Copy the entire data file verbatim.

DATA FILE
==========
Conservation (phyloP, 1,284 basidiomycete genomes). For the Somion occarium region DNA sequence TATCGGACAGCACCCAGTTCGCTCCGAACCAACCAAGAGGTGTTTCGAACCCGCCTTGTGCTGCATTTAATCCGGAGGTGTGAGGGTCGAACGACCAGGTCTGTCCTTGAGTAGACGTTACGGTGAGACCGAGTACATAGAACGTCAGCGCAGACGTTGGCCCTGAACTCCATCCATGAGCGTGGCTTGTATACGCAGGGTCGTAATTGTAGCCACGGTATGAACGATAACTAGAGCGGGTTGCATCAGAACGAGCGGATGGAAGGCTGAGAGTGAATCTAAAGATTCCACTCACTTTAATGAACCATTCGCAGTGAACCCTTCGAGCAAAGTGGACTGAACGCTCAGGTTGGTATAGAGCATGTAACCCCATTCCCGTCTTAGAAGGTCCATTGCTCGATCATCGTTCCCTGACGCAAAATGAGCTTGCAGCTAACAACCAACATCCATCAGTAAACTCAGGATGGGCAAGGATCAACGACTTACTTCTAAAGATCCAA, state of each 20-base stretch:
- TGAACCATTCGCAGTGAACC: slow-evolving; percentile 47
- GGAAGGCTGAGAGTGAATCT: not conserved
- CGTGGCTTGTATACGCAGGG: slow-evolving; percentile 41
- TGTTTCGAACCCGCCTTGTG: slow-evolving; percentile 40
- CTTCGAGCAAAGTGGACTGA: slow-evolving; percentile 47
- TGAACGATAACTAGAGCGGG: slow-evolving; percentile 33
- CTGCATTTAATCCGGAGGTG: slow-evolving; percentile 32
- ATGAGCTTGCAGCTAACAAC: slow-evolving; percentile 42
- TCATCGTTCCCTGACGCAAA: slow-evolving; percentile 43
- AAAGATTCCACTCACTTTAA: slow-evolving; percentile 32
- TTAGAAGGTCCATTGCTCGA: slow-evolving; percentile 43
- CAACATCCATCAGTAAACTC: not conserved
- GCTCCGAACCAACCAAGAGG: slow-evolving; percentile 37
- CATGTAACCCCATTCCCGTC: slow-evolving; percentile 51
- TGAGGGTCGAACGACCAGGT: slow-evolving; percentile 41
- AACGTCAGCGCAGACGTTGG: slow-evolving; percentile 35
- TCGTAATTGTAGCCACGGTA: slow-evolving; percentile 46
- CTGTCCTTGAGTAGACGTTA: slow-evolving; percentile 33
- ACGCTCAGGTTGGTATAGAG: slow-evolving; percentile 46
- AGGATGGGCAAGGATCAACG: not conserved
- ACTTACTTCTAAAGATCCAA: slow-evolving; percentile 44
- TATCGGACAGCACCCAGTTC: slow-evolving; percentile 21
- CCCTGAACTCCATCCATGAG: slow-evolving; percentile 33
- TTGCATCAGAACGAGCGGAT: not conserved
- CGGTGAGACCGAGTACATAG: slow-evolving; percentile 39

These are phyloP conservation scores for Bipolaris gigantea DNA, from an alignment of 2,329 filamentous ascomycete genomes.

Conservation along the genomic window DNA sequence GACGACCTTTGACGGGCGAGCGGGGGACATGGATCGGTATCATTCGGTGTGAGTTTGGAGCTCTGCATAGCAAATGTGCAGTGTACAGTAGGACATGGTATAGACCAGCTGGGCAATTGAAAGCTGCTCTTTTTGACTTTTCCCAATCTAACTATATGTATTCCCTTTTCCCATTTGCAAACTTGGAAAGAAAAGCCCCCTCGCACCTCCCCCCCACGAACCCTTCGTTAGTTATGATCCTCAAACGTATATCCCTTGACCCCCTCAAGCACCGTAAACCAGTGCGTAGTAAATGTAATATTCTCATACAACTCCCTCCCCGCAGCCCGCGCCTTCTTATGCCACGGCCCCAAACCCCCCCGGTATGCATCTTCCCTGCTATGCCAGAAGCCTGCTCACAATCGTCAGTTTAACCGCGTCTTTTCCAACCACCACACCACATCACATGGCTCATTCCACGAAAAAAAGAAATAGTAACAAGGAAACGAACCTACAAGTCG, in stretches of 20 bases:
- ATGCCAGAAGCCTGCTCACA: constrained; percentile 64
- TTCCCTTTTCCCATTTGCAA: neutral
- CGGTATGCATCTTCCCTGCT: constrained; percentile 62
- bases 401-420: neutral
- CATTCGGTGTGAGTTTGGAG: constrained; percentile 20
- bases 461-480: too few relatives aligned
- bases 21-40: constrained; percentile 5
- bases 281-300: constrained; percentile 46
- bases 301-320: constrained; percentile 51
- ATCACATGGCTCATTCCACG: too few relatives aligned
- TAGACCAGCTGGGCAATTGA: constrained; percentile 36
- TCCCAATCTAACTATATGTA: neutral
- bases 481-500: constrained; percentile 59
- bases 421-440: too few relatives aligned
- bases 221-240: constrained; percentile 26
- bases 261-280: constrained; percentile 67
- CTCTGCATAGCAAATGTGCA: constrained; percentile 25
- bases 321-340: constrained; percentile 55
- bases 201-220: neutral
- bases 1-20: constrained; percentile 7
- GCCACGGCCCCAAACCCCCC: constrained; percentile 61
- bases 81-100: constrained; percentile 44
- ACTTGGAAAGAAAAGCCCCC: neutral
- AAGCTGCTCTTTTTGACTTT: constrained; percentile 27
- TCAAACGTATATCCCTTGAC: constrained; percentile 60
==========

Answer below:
Conservation (phyloP, 1,284 basidiomycete genomes). For the Somion occarium region DNA sequence TATCGGACAGCACCCAGTTCGCTCCGAACCAACCAAGAGGTGTTTCGAACCCGCCTTGTGCTGCATTTAATCCGGAGGTGTGAGGGTCGAACGACCAGGTCTGTCCTTGAGTAGACGTTACGGTGAGACCGAGTACATAGAACGTCAGCGCAGACGTTGGCCCTGAACTCCATCCATGAGCGTGGCTTGTATACGCAGGGTCGTAATTGTAGCCACGGTATGAACGATAACTAGAGCGGGTTGCATCAGAACGAGCGGATGGAAGGCTGAGAGTGAATCTAAAGATTCCACTCACTTTAATGAACCATTCGCAGTGAACCCTTCGAGCAAAGTGGACTGAACGCTCAGGTTGGTATAGAGCATGTAACCCCATTCCCGTCTTAGAAGGTCCATTGCTCGATCATCGTTCCCTGACGCAAAATGAGCTTGCAGCTAACAACCAACATCCATCAGTAAACTCAGGATGGGCAAGGATCAACGACTTACTTCTAAAGATCCAA, state of each 20-base stretch:
- TGAACCATTCGCAGTGAACC: slow-evolving; percentile 47
- GGAAGGCTGAGAGTGAATCT: not conserved
- CGTGGCTTGTATACGCAGGG: slow-evolving; percentile 41
- TGTTTCGAACCCGCCTTGTG: slow-evolving; percentile 40
- CTTCGAGCAAAGTGGACTGA: slow-evolving; percentile 47
- TGAACGATAACTAGAGCGGG: slow-evolving; percentile 33
- CTGCATTTAATCCGGAGGTG: slow-evolving; percentile 32
- ATGAGCTTGCAGCTAACAAC: slow-evolving; percentile 42
- TCATCGTTCCCTGACGCAAA: slow-evolving; percentile 43
- AAAGATTCCACTCACTTTAA: slow-evolving; percentile 32
- TTAGAAGGTCCATTGCTCGA: slow-evolving; percentile 43
- CAACATCCATCAGTAAACTC: not conserved
- GCTCCGAACCAACCAAGAGG: slow-evolving; percentile 37
- CATGTAACCCCATTCCCGTC: slow-evolving; percentile 51
- TGAGGGTCGAACGACCAGGT: slow-evolving; percentile 41
- AACGTCAGCGCAGACGTTGG: slow-evolving; percentile 35
- TCGTAATTGTAGCCACGGTA: slow-evolving; percentile 46
- CTGTCCTTGAGTAGACGTTA: slow-evolving; percentile 33
- ACGCTCAGGTTGGTATAGAG: slow-evolving; percentile 46
- AGGATGGGCAAGGATCAACG: not conserved
- ACTTACTTCTAAAGATCCAA: slow-evolving; percentile 44
- TATCGGACAGCACCCAGTTC: slow-evolving; percentile 21
- CCCTGAACTCCATCCATGAG: slow-evolving; percentile 33
- TTGCATCAGAACGAGCGGAT: not conserved
- CGGTGAGACCGAGTACATAG: slow-evolving; percentile 39

These are phyloP conservation scores for Bipolaris gigantea DNA, from an alignment of 2,329 filamentous ascomycete genomes.

Conservation along the genomic window DNA sequence GACGACCTTTGACGGGCGAGCGGGGGACATGGATCGGTATCATTCGGTGTGAGTTTGGAGCTCTGCATAGCAAATGTGCAGTGTACAGTAGGACATGGTATAGACCAGCTGGGCAATTGAAAGCTGCTCTTTTTGACTTTTCCCAATCTAACTATATGTATTCCCTTTTCCCATTTGCAAACTTGGAAAGAAAAGCCCCCTCGCACCTCCCCCCCACGAACCCTTCGTTAGTTATGATCCTCAAACGTATATCCCTTGACCCCCTCAAGCACCGTAAACCAGTGCGTAGTAAATGTAATATTCTCATACAACTCCCTCCCCGCAGCCCGCGCCTTCTTATGCCACGGCCCCAAACCCCCCCGGTATGCATCTTCCCTGCTATGCCAGAAGCCTGCTCACAATCGTCAGTTTAACCGCGTCTTTTCCAACCACCACACCACATCACATGGCTCATTCCACGAAAAAAAGAAATAGTAACAAGGAAACGAACCTACAAGTCG, in stretches of 20 bases:
- ATGCCAGAAGCCTGCTCACA: constrained; percentile 64
- TTCCCTTTTCCCATTTGCAA: neutral
- CGGTATGCATCTTCCCTGCT: constrained; percentile 62
- bases 401-420: neutral
- CATTCGGTGTGAGTTTGGAG: constrained; percentile 20
- bases 461-480: too few relatives aligned
- bases 21-40: constrained; percentile 5
- bases 281-300: constrained; percentile 46
- bases 301-320: constrained; percentile 51
- ATCACATGGCTCATTCCACG: too few relatives aligned
- TAGACCAGCTGGGCAATTGA: constrained; percentile 36
- TCCCAATCTAACTATATGTA: neutral
- bases 481-500: constrained; percentile 59
- bases 421-440: too few relatives aligned
- bases 221-240: constrained; percentile 26
- bases 261-280: constrained; percentile 67
- CTCTGCATAGCAAATGTGCA: constrained; percentile 25
- bases 321-340: constrained; percentile 55
- bases 201-220: neutral
- bases 1-20: constrained; percentile 7
- GCCACGGCCCCAAACCCCCC: constrained; percentile 61
- bases 81-100: constrained; percentile 44
- ACTTGGAAAGAAAAGCCCCC: neutral
- AAGCTGCTCTTTTTGACTTT: constrained; percentile 27
- TCAAACGTATATCCCTTGAC: constrained; percentile 60